The first thing I noticed was my Raja Puri Banana had bloomed and was forming clusters of fruit! I hope not reducing the number of plants does not limit the fruit size. I went ahead and separated a pup and moved it to another location. I’ll cut back the grove when the fruiting stops. We will see! I guess the mild winter had some advantages after all.

Default 1
Looks like we might get some bananas this year!
Default 5
Speaking of first time fruit, I noticed the scuppernongs were forming grape clusters as well. I was excited to see these little guys since the vines were growing pretty slow to get established.

As I was planting a paw paw tree later that day, I looked over at the chicken yard/rabbit fence and noticed the wild muscadines were trellising nicely and were also setting fruit. I broke out the sheers and thinned things out a bit. I wonder how big they will get and how the fruit will taste? If they are good I will propagate some and plant them on my other trellis in the front yard.

These guys ran up  the fence, over the top to the roof of the rabbit hutches which is 10 feet or so off the ground. They went the other direction up an oak tree as far as the eye could see. I hope by pruning these down I get better fruit.

Higgins variety Scuppernong
Default 8
Wild Muscadines running along the chicken yard fence.
Default 11
Transplanted pup
Default 1
I’ve finally broken the bad fig mojo it seems. My Celeste and brown turkey are doing great. Even the small lemon figs are really taking off this spring. I gave them all good mulch and we have no shortage of rain. One of my goals for this year is to add as many cultivars of southern figs as I can find. you can see my two lemon fig starts in the pictures below.
Default 2
Default 3
Spring is a busy time around here. I still have a few trees from the local plant sale that need to find a final location. Lots more to do…….
Join me today as I talk about one of my favorite homesteading activities, keeping backyard quail. I discuss my venture into keep Japanese Coturnix quail, the Texas A&M variety, and why I think anyone who wants to become more self sufficient by producing their own food should consider keeping the ancient birds.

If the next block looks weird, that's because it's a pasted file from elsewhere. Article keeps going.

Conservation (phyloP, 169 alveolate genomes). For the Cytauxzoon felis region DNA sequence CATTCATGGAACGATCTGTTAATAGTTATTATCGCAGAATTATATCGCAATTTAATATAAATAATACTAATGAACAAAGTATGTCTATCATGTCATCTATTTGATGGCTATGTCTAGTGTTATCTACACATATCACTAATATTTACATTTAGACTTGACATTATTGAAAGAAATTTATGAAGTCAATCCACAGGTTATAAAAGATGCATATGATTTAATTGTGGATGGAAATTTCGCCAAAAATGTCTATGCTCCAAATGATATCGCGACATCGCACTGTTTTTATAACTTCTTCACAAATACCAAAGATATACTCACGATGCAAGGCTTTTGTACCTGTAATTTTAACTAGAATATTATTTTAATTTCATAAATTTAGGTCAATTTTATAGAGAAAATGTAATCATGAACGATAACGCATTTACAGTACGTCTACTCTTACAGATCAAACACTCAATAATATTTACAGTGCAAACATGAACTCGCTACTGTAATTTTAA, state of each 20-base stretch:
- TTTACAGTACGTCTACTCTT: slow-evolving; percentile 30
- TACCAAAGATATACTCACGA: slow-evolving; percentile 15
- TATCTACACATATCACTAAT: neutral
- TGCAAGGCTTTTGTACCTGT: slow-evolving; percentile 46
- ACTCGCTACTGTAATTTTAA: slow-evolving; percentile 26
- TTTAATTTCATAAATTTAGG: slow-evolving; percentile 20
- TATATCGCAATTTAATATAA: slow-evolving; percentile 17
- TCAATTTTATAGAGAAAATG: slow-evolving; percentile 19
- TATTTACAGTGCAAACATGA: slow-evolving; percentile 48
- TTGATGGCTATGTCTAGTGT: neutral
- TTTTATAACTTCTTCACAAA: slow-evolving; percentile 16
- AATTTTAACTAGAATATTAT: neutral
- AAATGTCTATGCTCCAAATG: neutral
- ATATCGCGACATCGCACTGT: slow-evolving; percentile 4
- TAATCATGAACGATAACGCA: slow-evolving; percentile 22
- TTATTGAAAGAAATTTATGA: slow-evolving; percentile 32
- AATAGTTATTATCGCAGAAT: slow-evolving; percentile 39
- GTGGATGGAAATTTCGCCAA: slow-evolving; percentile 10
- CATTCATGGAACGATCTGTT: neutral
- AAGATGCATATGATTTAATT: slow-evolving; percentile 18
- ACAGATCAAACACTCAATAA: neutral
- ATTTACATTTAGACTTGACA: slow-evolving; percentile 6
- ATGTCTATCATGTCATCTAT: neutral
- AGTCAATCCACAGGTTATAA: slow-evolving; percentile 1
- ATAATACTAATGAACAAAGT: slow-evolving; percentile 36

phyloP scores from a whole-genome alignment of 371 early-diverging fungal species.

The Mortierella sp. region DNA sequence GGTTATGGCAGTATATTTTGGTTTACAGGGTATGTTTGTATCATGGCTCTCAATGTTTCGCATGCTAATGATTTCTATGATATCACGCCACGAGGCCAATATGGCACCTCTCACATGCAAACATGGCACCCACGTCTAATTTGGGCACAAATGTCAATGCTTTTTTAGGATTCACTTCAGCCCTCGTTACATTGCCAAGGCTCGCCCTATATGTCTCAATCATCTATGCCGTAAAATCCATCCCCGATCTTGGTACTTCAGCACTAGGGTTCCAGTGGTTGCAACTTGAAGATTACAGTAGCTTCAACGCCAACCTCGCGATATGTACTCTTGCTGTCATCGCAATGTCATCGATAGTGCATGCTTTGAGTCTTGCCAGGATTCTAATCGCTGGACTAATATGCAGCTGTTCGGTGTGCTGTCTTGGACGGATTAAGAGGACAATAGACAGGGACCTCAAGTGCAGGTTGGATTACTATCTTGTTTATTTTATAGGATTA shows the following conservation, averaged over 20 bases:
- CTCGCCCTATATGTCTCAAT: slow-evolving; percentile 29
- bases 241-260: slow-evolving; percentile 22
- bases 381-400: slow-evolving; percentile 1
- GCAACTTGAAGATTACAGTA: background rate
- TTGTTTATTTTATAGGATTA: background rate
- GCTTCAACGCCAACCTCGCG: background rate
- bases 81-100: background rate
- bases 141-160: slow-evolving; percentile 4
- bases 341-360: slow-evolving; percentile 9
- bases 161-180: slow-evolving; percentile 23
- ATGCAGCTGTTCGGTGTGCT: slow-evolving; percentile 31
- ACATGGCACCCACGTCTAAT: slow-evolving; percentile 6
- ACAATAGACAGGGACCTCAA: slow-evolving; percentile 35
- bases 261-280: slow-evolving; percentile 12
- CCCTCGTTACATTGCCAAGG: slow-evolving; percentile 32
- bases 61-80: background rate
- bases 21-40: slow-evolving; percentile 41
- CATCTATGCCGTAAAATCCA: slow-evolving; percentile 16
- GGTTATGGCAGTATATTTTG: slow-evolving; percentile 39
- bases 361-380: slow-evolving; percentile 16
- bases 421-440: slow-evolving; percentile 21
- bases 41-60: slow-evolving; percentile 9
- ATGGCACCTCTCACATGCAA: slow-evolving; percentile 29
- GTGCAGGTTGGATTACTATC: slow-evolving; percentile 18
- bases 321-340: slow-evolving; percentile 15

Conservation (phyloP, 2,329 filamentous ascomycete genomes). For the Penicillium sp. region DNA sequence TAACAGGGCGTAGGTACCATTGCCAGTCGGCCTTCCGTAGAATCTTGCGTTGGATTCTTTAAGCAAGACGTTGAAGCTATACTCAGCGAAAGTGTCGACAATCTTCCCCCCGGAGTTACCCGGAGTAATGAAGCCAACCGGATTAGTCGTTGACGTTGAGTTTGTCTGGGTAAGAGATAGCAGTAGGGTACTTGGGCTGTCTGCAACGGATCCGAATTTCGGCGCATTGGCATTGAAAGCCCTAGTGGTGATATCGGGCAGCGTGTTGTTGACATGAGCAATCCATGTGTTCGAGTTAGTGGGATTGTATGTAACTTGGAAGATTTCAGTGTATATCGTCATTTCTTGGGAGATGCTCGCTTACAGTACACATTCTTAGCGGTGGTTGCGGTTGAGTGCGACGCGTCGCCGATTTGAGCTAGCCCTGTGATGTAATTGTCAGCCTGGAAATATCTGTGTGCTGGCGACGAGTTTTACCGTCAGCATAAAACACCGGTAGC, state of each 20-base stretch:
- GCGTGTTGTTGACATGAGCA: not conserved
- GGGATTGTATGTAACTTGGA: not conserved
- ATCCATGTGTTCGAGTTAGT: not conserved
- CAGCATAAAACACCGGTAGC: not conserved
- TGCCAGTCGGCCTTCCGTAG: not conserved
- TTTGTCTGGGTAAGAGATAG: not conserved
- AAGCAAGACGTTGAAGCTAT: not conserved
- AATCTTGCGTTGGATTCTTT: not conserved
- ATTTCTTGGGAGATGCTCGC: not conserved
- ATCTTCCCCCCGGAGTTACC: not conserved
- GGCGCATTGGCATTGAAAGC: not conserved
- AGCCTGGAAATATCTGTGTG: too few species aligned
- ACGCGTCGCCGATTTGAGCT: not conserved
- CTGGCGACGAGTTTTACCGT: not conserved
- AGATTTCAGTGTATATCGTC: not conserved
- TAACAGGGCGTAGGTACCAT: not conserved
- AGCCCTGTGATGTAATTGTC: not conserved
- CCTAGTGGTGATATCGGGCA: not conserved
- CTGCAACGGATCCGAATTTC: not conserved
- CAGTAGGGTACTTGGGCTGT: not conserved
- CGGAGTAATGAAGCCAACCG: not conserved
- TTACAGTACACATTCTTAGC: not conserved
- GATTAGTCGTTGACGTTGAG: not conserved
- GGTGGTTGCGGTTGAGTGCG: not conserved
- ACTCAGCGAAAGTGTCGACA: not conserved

I  give my opinions on everything from incubation to tasty recipes and everything in between. Have you ever wondered how easy it would be to process your own meat? Well I tell you just how easy it is to raise, butcher and cook quail. If you plan on only using the eggs, well, I’m down with that too.

I answer some need-to-know facts about quail keeping such as
  • What type of feed?
  • how much feed and what are the costs per bird?
  • How do you make cages for baby chicks?
  • What age to quail mature and start laying eggs?
  • What are your feed costs per day for quail?
There is a reason these ancient birds still have a place on the modern homestead. There is also a reason why quail eggs are eaten all over the world from “Kwek Kwek” a street food in the Philippines to your good old standard omelet.

I finish off the podcast giving a few simple southern recipes that are sure to light a fire in your drive to start keep these most awesome, tasty birds.

Default 1
Default 2
Default 3
Default 4
Spring is here and not a moment too soon. Even with the mild winter we had, the longer days and green trees are a welcomed sight. We had a really good peach set this year, so my fingers are crossed for a good harvest.
The Rabbiteye blueberry is covered in berries. I need to thin the bananas in the background since they did not freeze all the way this year…we might get some fruit. It’s good to see the scuppernong vines leafing out. Vines look completely dead to me in winter so it’s always relief to see those first buds breaking.
I worked hard this winter to protect my baby lemon fig. We a notorious here for losing small figs to various catastrophes. This little guy may have a future here…if I can keep the crabgrass at bay long enough for it to get established.
Default 8
Here the Jerusalem artichokes are coming up in a concrete planter. This is the second year for these guys. I stuck a tomato plant in there to see if they would grow together. That little fellow in the lower left is a sad looking Okinawan Spinach cutting.
I will definitely be posting more , but I couldn’t resist taking a few pics while I was out planting trees . I love all the seasons, but with the recent seemingly all day every day rain, it was good to get outside and see the sun.
Yes, it’s time for the annual Plantapolooza plant sale. If you listened in to my adventures last year, you know I am passionate about this once a year event. I get mentally and physically prepared for a chance to get my paws on some hard to find trees and shrubs. Listen in as I discuss some of this years finds and talk about how I prepare my soil with seaweed, kelp and mycorrhiza when I relocate them to the homestead.

Many of the trees I picked up were native like the Black cherry, American Persimmon , pawpaw, crabapple, catalpa tree and sassafras. I got a few semi- tropicals as well like:  Kahili Ginger, Henry’s Garnet and banana shrub.

Yes, I did get a citrus , the Kishu Tangerine.
Wish me luck!
Spring is on the way and we have been busy on the homestead. Join me as I discuss the day to day happenings around here the 1st week of March. Repotting heirloom tomato seedlings, and started more pepper plants and support species like moringa. We added a side line from the new muscadine trellis and planted some raspberries, Loganberries and Boysenberries.